30th January, 2013 by Rupert Millar
Sweden’s state monopoly, Systembolaget, is keen to support the Ethical Seal being pioneered by WIETA and will ask its importers to encourage its uptake among their producers and suppliers.
“We’re really trying to encourage the initiative,” says corporate social responsibility manager, Göran Klintberg speaking to the drinks business.
“We think it’s honest and really good for the South African wine industry.”
He added that it was not possible to force importers to only take wines with the Ethical Seal nor exclude those who did not comply, as this would contravene competition laws.
For now, Klintberg said, as WIETA only asks that companies be 60% compliant in order to hold the seal, it has not yet been recognised by the monopoly.
However, Klintberg adds that Systembolaget recognises the initiative is still young and holds out hope that one day this compliance level will rise to meet the high ethical standards the monopoly sets, which are based on the EU’s corporate responsibility initiative.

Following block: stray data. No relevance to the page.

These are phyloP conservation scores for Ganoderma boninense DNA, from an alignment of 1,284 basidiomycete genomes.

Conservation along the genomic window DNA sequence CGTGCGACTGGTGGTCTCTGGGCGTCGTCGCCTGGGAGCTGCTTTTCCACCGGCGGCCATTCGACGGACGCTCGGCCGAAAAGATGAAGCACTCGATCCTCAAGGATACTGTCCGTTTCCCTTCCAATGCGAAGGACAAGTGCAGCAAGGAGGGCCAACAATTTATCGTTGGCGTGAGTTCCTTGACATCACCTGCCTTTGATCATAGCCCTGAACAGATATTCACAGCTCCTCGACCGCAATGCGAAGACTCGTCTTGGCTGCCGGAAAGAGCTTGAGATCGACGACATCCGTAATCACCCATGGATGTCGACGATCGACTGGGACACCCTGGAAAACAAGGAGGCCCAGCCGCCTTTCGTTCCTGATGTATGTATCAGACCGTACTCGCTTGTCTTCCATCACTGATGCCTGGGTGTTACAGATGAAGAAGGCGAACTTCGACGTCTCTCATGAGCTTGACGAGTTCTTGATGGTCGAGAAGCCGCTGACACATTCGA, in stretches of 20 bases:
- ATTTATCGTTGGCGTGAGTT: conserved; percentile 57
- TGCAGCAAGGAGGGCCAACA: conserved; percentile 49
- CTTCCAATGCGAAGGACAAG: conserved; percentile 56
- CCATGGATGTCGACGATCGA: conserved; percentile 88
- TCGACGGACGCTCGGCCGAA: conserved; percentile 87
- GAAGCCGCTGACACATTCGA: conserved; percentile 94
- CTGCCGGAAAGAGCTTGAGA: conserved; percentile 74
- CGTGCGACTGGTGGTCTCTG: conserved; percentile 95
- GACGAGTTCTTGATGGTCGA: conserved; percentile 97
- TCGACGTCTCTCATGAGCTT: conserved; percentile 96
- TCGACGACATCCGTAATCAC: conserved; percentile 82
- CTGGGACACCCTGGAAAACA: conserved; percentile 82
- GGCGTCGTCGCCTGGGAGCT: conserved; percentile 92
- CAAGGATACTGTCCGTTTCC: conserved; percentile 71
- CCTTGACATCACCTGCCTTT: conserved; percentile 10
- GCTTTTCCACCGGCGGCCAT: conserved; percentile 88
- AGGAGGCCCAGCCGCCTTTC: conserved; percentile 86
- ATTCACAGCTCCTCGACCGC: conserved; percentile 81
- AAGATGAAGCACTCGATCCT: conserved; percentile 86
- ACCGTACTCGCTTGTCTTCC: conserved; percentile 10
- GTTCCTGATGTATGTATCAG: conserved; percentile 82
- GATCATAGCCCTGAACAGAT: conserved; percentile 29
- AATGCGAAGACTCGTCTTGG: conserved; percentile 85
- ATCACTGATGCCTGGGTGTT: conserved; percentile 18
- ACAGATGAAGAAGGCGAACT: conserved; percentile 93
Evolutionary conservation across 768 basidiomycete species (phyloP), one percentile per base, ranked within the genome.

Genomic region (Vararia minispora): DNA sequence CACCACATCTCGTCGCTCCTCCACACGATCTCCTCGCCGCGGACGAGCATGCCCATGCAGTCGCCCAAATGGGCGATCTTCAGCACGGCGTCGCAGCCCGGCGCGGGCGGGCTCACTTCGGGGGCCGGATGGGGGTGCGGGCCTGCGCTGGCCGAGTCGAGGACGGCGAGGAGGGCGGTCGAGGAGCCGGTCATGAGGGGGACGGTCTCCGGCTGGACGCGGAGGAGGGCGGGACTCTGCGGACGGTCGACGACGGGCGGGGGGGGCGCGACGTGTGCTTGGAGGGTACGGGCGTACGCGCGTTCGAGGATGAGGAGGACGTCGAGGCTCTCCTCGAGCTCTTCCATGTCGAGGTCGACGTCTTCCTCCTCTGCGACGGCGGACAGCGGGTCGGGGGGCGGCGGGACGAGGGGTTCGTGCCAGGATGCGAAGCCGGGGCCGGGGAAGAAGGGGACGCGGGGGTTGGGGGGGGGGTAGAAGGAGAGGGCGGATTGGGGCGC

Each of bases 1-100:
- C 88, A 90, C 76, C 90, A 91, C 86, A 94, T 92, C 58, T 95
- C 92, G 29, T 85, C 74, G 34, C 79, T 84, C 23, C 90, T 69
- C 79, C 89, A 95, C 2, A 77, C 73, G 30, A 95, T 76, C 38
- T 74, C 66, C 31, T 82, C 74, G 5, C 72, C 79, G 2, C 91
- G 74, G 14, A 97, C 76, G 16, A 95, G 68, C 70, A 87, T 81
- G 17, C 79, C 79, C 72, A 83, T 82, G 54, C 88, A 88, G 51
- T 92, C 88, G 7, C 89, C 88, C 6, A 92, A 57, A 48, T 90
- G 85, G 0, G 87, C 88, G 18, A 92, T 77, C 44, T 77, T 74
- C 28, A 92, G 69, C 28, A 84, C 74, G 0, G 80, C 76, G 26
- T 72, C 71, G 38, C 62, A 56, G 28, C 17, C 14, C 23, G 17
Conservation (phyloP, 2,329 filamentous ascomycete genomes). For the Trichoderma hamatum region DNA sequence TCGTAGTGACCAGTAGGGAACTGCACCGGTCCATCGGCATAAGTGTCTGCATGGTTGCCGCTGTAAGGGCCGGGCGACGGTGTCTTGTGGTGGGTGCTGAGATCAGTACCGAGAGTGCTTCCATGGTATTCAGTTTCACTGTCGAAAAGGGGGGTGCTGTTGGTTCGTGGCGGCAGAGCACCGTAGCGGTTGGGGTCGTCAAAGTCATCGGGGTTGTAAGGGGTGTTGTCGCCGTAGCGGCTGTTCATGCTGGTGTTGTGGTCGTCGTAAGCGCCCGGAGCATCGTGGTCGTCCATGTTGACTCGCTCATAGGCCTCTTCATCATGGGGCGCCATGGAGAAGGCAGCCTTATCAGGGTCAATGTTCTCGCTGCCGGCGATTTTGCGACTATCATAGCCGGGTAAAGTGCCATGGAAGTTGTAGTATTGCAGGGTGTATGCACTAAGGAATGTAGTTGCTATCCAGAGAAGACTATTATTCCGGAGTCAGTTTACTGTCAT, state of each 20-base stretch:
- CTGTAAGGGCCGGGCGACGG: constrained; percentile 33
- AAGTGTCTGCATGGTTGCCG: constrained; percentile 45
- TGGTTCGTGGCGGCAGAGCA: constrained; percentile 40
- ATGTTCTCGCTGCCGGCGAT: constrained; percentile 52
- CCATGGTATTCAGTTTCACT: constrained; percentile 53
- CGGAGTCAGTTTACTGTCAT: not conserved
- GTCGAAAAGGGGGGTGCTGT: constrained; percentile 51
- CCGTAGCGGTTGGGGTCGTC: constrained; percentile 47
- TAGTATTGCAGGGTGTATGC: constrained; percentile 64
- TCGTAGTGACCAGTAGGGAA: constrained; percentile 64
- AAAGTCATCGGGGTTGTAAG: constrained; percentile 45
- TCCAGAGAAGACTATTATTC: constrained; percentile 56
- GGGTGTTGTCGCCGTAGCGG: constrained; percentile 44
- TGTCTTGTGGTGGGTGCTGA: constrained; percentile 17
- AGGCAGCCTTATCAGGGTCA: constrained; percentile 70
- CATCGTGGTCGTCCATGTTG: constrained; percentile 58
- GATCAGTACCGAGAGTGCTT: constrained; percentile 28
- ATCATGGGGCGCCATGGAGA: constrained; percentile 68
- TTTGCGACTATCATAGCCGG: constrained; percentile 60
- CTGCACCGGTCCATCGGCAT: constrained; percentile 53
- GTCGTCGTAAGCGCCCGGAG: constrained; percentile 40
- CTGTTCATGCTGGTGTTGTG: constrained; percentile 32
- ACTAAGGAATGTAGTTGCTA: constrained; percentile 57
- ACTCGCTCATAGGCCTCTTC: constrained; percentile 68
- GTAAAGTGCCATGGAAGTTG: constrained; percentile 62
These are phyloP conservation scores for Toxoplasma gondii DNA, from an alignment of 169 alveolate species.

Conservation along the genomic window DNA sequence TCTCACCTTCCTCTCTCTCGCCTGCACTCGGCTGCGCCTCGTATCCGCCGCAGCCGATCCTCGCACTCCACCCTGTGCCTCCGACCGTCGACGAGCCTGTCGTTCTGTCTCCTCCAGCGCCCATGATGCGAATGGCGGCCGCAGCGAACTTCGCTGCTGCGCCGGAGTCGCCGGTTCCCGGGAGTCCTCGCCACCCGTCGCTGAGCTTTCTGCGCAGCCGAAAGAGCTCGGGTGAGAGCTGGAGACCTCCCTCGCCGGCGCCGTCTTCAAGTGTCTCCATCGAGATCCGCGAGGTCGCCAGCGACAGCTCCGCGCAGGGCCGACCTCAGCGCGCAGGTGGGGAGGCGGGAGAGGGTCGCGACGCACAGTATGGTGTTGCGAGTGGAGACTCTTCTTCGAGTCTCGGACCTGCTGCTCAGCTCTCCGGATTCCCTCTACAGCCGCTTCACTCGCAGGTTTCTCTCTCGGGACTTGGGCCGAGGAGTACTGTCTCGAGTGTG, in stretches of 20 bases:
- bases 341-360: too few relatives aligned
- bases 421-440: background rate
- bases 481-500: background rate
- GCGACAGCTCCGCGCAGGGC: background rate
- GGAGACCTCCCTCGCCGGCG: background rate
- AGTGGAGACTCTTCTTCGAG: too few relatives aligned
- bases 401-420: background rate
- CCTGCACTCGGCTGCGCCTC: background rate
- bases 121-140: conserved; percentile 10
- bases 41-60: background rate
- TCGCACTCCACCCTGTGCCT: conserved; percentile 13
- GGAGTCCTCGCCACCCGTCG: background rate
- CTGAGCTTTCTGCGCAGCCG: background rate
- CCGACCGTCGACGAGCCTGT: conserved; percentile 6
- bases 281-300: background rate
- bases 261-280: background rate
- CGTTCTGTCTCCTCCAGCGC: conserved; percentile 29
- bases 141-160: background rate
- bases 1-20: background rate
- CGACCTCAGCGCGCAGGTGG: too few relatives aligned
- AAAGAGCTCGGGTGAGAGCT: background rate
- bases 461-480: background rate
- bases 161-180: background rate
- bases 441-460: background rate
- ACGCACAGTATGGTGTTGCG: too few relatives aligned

“They’re only beginning and the project is fantastic,” he continued. “But we want to be 100% sure of the product before we put it on our shelves and market it in that way.”
So far only the Fairtrade and Fair for Life seals are recognised by Systembolaget and given their own shelf space and additional push as “ethical” products.
South African wines can bear the Ethical Seal but they are not given their own shelf space.
The development of the Ethical Seal and its adoption by increasing numbers of wineries and suppliers in South Africa is crucial, particularly in the wake of worker unrest which is sweeping other industries in the country.
The programme was mentioned by Su Birch, Wines of South Africa’s CEO, in a letter to the Guardian recently.
The letter called a poll asking readers if they would boycott South African wine in the wake of the recent strikes, “inappropriate” and “damaging”.
More on WIETA’s Ethical Seal and its development will appear in the February issue of db.